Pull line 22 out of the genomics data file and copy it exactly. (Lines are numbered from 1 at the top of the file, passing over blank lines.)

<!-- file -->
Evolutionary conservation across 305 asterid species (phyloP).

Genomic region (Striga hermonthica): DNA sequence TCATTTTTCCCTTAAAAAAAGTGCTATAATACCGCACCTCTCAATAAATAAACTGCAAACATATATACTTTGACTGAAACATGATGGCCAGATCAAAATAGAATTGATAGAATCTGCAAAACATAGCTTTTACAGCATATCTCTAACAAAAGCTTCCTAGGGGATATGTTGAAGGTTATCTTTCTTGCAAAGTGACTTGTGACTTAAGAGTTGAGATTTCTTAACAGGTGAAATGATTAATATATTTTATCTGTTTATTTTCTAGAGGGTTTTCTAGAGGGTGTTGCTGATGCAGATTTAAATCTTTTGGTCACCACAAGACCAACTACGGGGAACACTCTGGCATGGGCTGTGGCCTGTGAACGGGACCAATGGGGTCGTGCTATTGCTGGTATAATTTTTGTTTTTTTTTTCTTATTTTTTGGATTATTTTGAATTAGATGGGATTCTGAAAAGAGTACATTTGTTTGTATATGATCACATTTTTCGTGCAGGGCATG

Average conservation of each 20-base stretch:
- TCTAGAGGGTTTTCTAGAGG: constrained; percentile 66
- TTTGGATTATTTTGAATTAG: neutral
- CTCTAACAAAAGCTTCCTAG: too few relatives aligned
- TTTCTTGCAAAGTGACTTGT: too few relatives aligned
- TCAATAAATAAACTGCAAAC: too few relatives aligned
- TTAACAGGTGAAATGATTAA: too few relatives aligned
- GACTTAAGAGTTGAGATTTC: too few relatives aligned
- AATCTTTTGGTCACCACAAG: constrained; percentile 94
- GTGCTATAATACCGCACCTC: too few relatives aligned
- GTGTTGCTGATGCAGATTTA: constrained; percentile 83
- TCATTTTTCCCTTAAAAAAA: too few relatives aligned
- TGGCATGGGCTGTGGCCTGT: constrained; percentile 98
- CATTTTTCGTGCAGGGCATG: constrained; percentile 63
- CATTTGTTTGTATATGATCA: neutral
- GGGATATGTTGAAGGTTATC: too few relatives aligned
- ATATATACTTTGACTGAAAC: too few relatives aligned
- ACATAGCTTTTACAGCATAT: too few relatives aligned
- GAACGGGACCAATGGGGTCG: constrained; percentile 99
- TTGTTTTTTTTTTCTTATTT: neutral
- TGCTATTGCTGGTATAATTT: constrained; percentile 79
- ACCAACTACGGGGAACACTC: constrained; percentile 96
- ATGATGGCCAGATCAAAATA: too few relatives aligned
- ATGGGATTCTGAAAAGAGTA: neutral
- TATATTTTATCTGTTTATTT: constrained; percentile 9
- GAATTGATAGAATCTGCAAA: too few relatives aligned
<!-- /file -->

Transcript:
- TTGTTTTTTTTTTCTTATTT: neutral